Gamelan Orchestra (1952) Mandera ‎Dancers Of Bali (LP) Columbia Masterworks ‎– ML 4618

Gamelan Orchestra

from the Village of Pliatan, Bali, Indonesia

Mandera ‎Dancers Of Bali

Under Direction of Anak Agung Gde

Produced by John Coast

1952
Columbia Masterworks ‎– ML 4618

*** noteworthy

It’s easy to see why jazz musicians found inspirations and influences in Asian dance music like this. The nature of dance made this music fiery, frantic, and avant garde. And it wasn’t improvisation, it sure sounded like that.

Likely while the dancers responded to the music, the music responded to the dancers.


This makes one wonder about the profound effect dancers had on music, not just in Asian, but in America as well.

— winch (author of )

 

LINK TO SELLERS:

Toots Thielemans (1959) The Soul of Toots Thielemans (LP) Signature (SM 6006)

Toots Thielemans

The Soul of Toots Thieleman 

Recorded 1959, released 1960

Signature (SM 6006)

**** recommended

For this 1959 date, Toots is backed wonderfully with three Americans, Ray Bryant (Philly) on piano, Ray’s brother Tom on bass, and Oliver Jackson (Detroit) on drums, all the members helping to set the tone for the meeting and helping bringing Toots into their country, planting the sound deep into American soil, Ray getting plenty of time to get his piano into the conversation.


Of course, as the billing suggests, this is Toot’s album, his last name showing on all the credits of the originals on this set, his playing gracing every selection, the talented Toots alternates between harmonica and electric guitar, even whistling through his original “Brother John” that closes the set.


Toots shows he was not just an outstanding harmonica player, but a great guitar player as well–showing this clearly on cuts such as “Lonesome Road”–showing that the harmonica can color in a selection as much as any horn, and showing that the electric guitar can do the same. While blues and jazz guitar players revealed the ability for the guitar to offer rhythm and lead at the same time, adding electricity offered even more, making it easier for the guitar to fill in the song with colors much like horns had done for centuries.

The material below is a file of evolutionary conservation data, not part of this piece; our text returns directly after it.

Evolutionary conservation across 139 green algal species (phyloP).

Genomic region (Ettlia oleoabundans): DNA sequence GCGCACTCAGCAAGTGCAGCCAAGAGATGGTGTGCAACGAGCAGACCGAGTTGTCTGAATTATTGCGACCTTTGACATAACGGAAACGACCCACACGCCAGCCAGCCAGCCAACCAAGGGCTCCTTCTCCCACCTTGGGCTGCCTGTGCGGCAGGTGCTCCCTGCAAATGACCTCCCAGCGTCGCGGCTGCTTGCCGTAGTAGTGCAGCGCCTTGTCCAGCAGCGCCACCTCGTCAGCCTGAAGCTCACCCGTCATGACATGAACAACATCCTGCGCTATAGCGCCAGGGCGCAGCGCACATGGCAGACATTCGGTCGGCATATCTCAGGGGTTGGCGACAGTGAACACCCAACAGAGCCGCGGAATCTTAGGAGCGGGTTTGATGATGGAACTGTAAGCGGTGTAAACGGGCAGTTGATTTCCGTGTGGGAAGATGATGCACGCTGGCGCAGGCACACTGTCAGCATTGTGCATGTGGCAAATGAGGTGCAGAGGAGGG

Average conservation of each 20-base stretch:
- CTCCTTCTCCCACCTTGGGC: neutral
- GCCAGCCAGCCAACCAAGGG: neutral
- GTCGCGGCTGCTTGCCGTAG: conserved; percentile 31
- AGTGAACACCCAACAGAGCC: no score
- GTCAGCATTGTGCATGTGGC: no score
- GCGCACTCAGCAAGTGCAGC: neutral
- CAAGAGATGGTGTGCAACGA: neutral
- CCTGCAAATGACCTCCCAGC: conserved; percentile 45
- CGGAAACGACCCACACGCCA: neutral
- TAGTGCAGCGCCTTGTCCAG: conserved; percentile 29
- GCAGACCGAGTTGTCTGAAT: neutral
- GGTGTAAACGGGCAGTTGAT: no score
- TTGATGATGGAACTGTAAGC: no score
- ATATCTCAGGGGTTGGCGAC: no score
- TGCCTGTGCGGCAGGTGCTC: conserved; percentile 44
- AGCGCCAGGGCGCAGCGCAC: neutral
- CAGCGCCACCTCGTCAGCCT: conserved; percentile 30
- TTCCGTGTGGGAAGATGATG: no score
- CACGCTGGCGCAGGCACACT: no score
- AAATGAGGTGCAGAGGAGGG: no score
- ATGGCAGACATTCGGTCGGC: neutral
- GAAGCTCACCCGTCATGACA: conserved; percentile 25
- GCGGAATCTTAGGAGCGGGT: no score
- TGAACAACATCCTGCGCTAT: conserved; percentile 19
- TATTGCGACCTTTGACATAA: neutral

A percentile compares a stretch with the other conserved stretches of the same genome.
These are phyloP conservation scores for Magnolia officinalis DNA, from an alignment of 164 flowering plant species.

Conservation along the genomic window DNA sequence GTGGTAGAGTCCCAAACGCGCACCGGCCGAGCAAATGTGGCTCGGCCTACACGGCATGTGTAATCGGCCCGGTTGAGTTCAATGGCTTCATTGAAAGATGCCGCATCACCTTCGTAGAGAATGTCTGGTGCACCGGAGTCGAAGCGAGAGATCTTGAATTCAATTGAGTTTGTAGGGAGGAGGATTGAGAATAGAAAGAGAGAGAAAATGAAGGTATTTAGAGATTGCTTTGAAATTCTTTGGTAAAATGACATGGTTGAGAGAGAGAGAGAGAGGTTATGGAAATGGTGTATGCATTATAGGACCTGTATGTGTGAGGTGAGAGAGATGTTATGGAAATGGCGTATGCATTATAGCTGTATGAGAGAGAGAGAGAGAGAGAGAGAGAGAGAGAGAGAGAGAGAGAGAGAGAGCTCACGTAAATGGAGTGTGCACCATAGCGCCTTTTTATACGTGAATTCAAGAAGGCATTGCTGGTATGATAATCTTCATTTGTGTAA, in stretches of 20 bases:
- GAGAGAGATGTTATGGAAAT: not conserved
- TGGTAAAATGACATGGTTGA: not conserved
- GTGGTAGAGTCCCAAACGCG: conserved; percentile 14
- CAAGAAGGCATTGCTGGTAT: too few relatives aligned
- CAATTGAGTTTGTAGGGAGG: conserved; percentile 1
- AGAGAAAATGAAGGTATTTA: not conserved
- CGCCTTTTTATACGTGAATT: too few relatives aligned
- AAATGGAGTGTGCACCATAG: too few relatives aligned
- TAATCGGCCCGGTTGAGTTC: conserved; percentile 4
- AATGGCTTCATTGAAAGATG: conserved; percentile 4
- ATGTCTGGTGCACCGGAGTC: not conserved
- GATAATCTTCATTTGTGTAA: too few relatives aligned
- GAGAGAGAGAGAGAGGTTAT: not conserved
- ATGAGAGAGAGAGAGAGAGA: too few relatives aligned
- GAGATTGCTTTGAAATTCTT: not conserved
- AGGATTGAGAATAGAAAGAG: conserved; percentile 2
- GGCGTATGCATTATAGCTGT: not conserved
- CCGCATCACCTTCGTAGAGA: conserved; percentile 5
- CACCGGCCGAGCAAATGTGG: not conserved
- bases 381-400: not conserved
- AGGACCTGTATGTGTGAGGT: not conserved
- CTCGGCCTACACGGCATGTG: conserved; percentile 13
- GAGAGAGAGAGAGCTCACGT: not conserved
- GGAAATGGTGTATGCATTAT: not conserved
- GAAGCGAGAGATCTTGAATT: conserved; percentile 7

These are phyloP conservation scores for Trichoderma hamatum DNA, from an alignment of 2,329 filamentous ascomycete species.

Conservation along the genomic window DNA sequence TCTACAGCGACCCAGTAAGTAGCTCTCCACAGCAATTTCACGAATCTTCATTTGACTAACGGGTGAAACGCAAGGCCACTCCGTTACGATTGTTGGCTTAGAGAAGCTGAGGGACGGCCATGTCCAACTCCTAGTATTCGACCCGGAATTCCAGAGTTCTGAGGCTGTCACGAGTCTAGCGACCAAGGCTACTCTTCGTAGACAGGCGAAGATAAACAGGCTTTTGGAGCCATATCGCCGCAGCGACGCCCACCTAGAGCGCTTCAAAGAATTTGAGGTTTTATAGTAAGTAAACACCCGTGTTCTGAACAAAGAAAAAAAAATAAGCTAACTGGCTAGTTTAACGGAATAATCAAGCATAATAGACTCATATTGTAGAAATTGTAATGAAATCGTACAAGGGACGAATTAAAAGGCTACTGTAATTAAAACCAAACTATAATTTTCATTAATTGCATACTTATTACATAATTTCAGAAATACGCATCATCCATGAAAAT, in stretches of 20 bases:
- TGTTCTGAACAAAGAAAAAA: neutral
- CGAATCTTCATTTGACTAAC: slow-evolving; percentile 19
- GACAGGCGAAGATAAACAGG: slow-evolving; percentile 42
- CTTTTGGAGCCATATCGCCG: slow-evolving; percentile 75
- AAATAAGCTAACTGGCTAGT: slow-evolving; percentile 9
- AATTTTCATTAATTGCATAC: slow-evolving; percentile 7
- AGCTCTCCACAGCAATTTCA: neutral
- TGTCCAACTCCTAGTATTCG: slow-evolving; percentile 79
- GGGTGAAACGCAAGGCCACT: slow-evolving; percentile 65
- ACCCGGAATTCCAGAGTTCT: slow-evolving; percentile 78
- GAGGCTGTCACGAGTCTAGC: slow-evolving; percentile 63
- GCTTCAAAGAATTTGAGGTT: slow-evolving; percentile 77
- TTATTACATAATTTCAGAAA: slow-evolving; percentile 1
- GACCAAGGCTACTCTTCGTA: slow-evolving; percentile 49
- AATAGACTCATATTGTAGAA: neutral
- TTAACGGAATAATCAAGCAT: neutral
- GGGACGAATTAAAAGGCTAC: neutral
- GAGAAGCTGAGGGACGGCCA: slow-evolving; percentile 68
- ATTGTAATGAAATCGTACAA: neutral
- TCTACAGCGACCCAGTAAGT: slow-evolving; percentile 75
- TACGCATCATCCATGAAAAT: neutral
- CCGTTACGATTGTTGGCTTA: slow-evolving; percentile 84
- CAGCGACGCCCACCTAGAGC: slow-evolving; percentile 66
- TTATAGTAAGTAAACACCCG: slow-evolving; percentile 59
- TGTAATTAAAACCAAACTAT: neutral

This whole set is thoroughly enjoyable, a mix of originals by Toots and tunes by others—old tradition songs and jazz standards, Garner’s “Misty,” Reinhardt’s “Nuages,” and Parker’s “Confirmation”–the meeting laid back yet swinging, taut as a congregation yet relaxed as a Sunday afternoon, swinging like a porch swing with autumn in the air, the warmth of summer mixing with the latter parts of the year, youthful as young man, yet thoughtful as an elder. This might not be a great album, but it’s certainly a good one.

— winch (author of

 

LINKS TO SELLERS:

 

 

Perez Prado (1958) Dilo (Ugh!) LP (RCA LPM-1883)

Perez Prado

Dilo (Ugh!)

1958

(RCA LPM-1883)

**** (recommended)

Instead of just using a bunch of rushed filler to release an album to house the big hit “Patricia,” Prado and the band use the hit to introduce new listeners to a solid set while showing old fans that hot singles weren’t going to spoil the fun.


Along with the horns, percussion, organ, and ugh!, a guitar helps cut a groove through on several cuts.


While jazz fans were looking elsewhere for their Cuban fix in 1958, mainstream middle class just needed heavy doses of this cat.  This album clearly shows why.

— winch (author of

 

LINK TO SELLERS:

Tab Smith (1956) Red Hot and Cool Blue Moods (LP) United Records 003